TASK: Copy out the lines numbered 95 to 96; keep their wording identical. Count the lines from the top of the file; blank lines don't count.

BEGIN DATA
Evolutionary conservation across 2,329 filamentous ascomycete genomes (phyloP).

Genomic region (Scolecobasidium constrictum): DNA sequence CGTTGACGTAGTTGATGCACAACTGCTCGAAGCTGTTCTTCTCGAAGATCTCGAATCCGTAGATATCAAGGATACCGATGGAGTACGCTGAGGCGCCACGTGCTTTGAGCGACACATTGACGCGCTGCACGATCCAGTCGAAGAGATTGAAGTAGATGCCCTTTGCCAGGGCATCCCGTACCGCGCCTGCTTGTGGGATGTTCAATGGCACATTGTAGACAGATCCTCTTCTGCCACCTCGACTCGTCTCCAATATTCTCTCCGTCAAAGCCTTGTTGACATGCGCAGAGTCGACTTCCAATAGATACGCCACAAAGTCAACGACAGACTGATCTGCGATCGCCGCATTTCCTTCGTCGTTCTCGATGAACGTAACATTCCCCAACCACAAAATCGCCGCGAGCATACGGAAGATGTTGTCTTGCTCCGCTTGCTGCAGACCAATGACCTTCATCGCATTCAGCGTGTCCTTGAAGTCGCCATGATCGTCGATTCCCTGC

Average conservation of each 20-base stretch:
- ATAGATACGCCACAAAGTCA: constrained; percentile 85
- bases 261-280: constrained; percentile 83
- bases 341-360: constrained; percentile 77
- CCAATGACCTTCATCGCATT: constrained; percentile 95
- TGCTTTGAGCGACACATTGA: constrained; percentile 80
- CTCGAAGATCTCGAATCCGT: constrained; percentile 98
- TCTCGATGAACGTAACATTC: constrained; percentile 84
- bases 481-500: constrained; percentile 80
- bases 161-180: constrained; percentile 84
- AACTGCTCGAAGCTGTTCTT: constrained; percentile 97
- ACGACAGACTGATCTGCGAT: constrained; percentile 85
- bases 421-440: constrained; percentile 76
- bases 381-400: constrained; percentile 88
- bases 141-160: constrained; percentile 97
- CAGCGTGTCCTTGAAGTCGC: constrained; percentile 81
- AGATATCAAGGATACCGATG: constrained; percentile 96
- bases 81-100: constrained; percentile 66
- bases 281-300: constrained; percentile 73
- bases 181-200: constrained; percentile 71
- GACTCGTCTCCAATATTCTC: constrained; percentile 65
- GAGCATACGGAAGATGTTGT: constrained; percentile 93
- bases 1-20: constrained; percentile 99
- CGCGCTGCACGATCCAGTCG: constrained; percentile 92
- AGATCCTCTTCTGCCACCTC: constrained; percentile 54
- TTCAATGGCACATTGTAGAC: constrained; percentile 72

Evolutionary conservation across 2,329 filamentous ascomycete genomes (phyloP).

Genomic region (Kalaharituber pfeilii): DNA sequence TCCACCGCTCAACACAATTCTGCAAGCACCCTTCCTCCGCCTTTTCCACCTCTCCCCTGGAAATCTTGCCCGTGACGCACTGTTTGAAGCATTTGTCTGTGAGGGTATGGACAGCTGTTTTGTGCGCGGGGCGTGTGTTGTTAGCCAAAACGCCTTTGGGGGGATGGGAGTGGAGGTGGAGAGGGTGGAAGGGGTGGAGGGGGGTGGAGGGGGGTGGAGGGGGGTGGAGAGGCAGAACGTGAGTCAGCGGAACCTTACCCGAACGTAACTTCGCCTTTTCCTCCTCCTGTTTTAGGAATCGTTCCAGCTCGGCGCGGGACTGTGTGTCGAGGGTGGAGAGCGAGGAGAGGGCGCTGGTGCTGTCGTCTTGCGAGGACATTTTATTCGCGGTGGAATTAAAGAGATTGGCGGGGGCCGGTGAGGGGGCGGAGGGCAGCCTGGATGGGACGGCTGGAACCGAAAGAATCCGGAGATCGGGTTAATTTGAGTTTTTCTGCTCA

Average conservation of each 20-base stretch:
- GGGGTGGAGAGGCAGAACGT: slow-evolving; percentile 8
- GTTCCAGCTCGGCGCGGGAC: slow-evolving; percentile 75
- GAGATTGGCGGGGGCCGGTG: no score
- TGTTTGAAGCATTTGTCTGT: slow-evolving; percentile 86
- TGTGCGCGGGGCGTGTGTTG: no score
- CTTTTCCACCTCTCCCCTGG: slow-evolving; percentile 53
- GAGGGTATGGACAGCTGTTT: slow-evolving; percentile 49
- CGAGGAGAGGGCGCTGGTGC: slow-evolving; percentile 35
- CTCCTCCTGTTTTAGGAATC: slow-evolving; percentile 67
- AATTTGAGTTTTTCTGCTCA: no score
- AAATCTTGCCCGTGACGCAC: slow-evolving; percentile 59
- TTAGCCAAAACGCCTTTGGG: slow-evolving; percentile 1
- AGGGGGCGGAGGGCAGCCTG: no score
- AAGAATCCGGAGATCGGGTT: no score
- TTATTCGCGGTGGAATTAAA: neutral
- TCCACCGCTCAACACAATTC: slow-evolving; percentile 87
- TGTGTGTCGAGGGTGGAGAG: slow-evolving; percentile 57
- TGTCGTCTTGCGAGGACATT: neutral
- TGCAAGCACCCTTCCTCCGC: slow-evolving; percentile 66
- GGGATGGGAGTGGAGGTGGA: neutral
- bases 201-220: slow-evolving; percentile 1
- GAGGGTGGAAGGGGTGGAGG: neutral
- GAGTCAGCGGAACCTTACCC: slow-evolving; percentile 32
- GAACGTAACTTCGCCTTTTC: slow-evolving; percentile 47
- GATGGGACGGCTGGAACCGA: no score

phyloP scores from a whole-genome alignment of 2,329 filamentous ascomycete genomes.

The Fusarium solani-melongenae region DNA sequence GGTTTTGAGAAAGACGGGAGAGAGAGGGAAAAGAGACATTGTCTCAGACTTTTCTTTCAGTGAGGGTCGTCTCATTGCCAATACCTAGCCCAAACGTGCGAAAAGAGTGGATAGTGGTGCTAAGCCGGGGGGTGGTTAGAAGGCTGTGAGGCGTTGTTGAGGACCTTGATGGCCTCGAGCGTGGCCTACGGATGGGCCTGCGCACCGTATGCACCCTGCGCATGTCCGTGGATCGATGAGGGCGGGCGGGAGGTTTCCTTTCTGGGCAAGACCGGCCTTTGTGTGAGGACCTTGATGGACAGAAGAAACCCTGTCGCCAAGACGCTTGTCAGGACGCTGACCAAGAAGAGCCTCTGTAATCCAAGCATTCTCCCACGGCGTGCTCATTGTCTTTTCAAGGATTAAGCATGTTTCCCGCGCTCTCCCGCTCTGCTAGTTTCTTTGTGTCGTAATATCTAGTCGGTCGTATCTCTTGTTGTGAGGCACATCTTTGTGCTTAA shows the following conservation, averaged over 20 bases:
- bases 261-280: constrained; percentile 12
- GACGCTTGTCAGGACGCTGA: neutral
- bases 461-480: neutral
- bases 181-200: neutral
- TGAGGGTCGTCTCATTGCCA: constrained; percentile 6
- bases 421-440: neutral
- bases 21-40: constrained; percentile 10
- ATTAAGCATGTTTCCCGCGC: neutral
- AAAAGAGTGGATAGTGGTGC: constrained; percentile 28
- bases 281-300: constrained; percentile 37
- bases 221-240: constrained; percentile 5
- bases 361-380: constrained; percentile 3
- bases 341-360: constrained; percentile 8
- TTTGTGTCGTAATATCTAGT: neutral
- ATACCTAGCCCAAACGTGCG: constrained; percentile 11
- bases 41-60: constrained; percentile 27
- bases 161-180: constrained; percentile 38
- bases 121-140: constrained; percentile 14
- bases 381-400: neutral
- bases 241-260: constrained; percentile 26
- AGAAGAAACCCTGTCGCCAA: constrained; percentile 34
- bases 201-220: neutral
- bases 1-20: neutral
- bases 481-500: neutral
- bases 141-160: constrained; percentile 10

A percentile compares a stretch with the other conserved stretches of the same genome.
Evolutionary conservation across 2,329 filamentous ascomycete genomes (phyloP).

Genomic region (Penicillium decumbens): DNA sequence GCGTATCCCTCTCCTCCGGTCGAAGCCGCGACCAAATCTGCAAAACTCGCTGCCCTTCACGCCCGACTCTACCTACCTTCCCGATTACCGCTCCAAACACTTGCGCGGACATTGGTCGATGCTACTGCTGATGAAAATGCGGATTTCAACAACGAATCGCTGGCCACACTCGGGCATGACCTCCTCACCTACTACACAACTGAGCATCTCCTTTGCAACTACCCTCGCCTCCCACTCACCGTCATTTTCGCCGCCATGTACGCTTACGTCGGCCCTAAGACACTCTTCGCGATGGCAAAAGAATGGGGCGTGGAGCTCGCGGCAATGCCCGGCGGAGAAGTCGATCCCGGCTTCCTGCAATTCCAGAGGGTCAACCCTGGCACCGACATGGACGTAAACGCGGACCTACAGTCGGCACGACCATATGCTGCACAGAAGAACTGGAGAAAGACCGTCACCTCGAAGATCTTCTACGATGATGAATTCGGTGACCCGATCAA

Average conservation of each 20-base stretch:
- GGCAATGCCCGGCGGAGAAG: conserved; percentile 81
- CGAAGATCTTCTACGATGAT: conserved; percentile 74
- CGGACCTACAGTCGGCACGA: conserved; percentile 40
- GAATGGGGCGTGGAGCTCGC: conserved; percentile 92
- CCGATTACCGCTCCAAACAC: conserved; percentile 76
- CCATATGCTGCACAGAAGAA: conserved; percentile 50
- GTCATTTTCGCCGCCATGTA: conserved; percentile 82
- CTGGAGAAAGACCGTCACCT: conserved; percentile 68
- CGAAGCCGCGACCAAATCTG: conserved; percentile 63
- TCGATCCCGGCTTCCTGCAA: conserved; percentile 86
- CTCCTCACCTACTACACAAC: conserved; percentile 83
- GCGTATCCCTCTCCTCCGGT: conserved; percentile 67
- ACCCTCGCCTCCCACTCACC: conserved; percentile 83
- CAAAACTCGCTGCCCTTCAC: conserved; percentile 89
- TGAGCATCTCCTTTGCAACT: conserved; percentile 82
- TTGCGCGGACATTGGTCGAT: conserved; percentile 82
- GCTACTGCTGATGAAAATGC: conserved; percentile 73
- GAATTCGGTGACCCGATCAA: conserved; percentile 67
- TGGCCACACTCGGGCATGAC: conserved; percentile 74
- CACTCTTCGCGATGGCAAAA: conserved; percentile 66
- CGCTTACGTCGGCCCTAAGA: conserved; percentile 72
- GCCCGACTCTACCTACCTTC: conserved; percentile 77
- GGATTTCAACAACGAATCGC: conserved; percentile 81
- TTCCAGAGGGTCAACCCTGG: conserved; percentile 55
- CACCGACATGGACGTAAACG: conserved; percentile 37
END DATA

- CTGGAGAAAGACCGTCACCT: conserved; percentile 68
- CGAAGCCGCGACCAAATCTG: conserved; percentile 63